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ILLINOIS NRES 201 - Lab 9 Soil pH & Liming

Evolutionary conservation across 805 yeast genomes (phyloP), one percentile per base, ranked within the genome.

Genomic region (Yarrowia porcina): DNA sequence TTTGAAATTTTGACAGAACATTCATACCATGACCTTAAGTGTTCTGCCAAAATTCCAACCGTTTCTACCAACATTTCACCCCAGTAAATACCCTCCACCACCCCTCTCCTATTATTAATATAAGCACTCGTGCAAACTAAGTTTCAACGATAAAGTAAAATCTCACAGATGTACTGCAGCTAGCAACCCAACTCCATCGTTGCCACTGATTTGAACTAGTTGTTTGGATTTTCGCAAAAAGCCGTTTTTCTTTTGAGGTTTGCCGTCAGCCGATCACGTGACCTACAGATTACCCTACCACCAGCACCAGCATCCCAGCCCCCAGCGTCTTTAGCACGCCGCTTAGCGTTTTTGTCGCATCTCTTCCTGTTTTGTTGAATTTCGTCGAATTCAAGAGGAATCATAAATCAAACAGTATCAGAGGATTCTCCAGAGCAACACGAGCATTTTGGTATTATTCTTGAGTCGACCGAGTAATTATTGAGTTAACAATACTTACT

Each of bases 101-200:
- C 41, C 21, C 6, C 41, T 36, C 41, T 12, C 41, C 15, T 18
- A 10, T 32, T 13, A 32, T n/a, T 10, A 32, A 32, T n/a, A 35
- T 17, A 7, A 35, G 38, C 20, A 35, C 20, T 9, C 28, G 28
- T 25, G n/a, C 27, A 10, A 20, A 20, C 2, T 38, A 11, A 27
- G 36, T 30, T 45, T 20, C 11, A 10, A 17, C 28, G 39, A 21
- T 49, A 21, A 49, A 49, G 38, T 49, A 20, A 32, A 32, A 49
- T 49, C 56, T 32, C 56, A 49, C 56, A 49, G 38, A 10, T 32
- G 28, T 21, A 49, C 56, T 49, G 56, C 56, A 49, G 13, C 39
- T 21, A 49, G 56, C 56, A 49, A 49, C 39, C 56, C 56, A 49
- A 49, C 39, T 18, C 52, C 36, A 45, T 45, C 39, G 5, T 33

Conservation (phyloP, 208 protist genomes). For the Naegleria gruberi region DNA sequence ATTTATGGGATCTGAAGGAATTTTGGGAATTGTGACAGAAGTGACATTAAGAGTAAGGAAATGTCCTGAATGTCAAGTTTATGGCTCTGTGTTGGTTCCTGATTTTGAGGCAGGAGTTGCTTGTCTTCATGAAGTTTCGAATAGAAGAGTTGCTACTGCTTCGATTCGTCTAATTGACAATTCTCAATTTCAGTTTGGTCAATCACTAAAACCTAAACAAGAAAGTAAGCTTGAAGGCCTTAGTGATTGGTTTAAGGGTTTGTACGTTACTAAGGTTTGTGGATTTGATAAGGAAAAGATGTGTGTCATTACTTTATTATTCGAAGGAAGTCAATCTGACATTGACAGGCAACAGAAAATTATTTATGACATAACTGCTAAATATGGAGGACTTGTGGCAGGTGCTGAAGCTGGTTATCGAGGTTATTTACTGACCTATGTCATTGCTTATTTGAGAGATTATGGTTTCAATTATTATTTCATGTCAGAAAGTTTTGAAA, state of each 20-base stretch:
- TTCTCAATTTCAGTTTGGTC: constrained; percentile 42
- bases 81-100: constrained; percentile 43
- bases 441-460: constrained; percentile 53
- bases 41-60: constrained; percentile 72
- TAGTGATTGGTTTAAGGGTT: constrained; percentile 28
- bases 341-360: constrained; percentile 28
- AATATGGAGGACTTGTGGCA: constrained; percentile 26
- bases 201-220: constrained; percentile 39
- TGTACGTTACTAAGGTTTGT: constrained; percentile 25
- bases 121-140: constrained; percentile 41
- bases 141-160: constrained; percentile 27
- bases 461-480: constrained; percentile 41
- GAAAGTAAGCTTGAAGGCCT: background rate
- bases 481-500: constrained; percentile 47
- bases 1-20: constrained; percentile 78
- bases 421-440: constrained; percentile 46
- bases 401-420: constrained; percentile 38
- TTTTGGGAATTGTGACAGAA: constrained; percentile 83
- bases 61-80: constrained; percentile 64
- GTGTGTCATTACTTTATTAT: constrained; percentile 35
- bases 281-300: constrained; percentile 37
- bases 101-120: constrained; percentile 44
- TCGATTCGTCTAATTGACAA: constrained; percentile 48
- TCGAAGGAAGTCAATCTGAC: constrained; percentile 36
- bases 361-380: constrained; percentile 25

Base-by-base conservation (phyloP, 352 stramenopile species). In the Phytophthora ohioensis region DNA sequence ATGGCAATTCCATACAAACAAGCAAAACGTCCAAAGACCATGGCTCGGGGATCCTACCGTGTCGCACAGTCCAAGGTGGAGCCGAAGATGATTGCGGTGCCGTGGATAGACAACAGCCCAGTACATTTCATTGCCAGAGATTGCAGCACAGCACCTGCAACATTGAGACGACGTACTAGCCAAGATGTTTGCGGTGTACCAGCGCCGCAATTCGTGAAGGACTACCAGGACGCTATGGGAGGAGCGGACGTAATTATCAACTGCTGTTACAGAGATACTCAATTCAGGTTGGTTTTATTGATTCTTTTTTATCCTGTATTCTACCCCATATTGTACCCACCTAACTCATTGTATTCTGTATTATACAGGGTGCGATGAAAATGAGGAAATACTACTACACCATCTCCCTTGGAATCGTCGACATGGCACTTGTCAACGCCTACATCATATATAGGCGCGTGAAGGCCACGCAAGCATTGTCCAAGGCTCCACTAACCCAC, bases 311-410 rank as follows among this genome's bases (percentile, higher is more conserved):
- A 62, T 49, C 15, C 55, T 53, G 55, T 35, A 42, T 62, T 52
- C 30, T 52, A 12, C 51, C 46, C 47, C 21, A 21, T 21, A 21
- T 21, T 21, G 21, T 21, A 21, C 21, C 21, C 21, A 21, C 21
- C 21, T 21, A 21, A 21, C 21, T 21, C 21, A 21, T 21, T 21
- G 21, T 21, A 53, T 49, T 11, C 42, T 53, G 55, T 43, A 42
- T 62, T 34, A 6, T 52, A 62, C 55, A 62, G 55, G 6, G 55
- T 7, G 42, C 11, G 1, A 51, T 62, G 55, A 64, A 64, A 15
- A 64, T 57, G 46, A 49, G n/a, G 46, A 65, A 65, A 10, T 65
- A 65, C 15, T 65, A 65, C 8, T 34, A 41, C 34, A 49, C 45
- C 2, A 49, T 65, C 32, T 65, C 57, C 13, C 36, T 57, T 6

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Introductory Soils Lab 9 Soil pH & Liming NRES 201 LABORATORY 9. SOIL pH AND LIME RECOMMENDATIONS Soil pH is one of the most interesting and informative soil properties. Soil pH is a measure of the hydrogen ion concentration in the soil solution. Theoretically, soil pH is the negative logarithm of the hydrogen ion concentration in the soil solution. pH = –log (H+) In practice, uncertainties in measuring pH associated with dilution of the soil solution and colloidal effects result in soil pH being an approximate value. Soil pH is an indicator of soil weathering. Soil pH values reflect the mineral content of the parent material, the length of time and severity of weathering, and especially the leaching of basic materials from the soil profile. Factors such as the type of vegetation, annual rainfall, and drainage as well as the activities of man also influence soil pH. The availabilities of iron, copper, phosphorus, zinc, and other nutrients, as well as the toxicities of various substances, are controlled in large part by soil pH. Some potentially toxic substances in soils, such as aluminum (Al3+) and lead (Pb2+), have little effect on plant growth under alkaline conditions, but are a serious concern when the same concentrations occur in acid soils. Many nutrients, notably phosphorus, show their greatest availability in slightly acid to neutral soils, with markedly lower availability with increases or decreases in soil pH. Soil pH is also an indicator of serious soil problems. Soil pH values above 8.5 are indicative of sodic soils, whereas pH values below 4 suggest the oxidation of reduced sulfur compounds. 9.1 ROLE OF WATER. Water is one of the most important species in aqueous systems such as soils, not only because it is an excellent solvent but also because of its role in acid-base reactions. Water will autohydrolyze into a hydronium (H3O+) or as more commonly written a hydrogen (H+) ion and a hydroxyl (OH–) ion: 2H2O ↔ H3O+ + OH- Kw = 10-14 at 25°C or H2O ↔ H+ + OH-, where Kw is the equilibrium constant for the autohydrolysis reaction and is given by: Kw = (H+)(OH-) = 10-14. The equilibrium constant expression for water has special significance for aqueous Page 1 of 17Introductory Soils Lab 9 Soil pH & Liming NRES 201 systems. This expression in its logarithmic form not only establishes the pH scale, and hence the definition of acidic, basic, and neutral solutions, but also illustrates the interdependence of H+ and OH– concentrations. In logarithmic form: log (H+) + log (OH-) = –14. In terms of negative logarithms, p = –log and pH = –log (H+): pH + pOH = 14. These equations illustrate that in aqueous solutions the concentrations of the H+ and OH– ions cannot be varied independently. When one species is increased there must be a corresponding decrease in the concentration of the other, such that the product of their concentrations is a constant (Kw). Moreover, it must be remembered that pH is a negative logarithmic scale. Hence, a change in pH from 5 to 4 is a tenfold increase in H+ ion concentration, and a pH change from 4 to 8 is a ten thousand fold decrease in hydrogen ion concentration. 9.2 MECHANISMS THAT CONTROL SOIL pH. Table 9-1 Mechanisms that control soil pH. Soil pH range Major mechanism(s) operating 2 to 4 Oxidation of pyrite and other reduced sulfur minerals. Dissolution of soil minerals. 4 to 5.5 Exchangeable Al3+ and its associated hydroxy ions. Exchangeable H+. 5.5 to 6.8 Exchangeable H+. Weak acid groups associated with soil minerals and humic substances. Dissolved CO2gas and aqueous species. 6.8 to 7.2 Weak acid groups on soil organic matter and humic materials. 7.2 to 8.5 Dissolution of solid divalent carbonates (CaCO3s). 8.5 to 10.5 Exchangeable Na+ under low salt conditions. Dissolution of Na2CO3s. Note: For the pH range of 4 to 6.8, soil pH is controlled by the percent of the cation exchange complex occupied by acidic cations (H+ and Al3+) Oxidation of reduced sulfur compounds. When soils or deposits that contain reduced forms of sulfur such as iron sulfide are Page 2 of 17Introductory Soils Lab 9 Soil pH & Liming NRES 201 exposed to aerobic environments, conditions are created that favor the oxidation of the reduced sulfur compounds. Associated with the oxidation of the reduced sulfur minerals is the production of H+ ions and their release to the soil solution: 2FeS2pyrite + 8.5O2gas + 2H2O ↔ α-Fe2O3hematite + 4H+ + 4SO42-. The reduced sulfur compounds are oxidized by chemoautotrophic bacteria such as Thiobacillus. The chemical energy released by these oxidations is used by the bacteria to drive their metabolic processes. The initial process of sulfur oxidation in neutral soils is carried out by bacteria, but once the soil has been acidified to pH values around 3.5 or less the oxidation of the sulfide ions can be coupled with the reduction of ferric iron and the process becomes chemical (abiotic) in nature: Fe3+ + S2- + 4H2O ↔ Fe2+ + SO42- + 8H+. The source of the acidity in these soils is the oxidation of reduced sulfur. The total amount of acidity that can potentially be produced is determined by the quantity of reduced sulfur minerals in the soil. The rate at which the acidity is produced is governed by the rates of the biological and chemical mechanisms. If the pH values of these soils are determined and compared to the amount of acid being produced, it is apparent that some buffering mechanism in the soil is operating and reacting with the H+ and preventing the establishment of extremely low pH values. In acid sulfate soils, it has been shown that more than 98% of the acid released during pyrite oxidation reacts with soil minerals and is neutralized, 1 to 2% reacts with dissolved alkalinity (HCO3–), and less than 1% remains in the soil solution as free acid: AI(OH)3gibbsite + 2H+ ↔ Al(OH)2+ + 2H2O. The equation showing gibbsite reacting with a H+ ion is an example of how a soil mineral can neutralize the H+ ions produced by sulfur oxidation. Soil minerals in addition to gibbsite can also be dissolved in response to elevated H+ levels and contribute to overall soil buffering. Exchangeable aluminum. The trivalent aluminum ion (Al3+) is the cation of a weak base and as such has the potential to hydrolyze water, producing hydrogen ions. The combination of the aluminum ion, its hydrolysis species, and the insoluble weak base Al(OH)3amorphous represents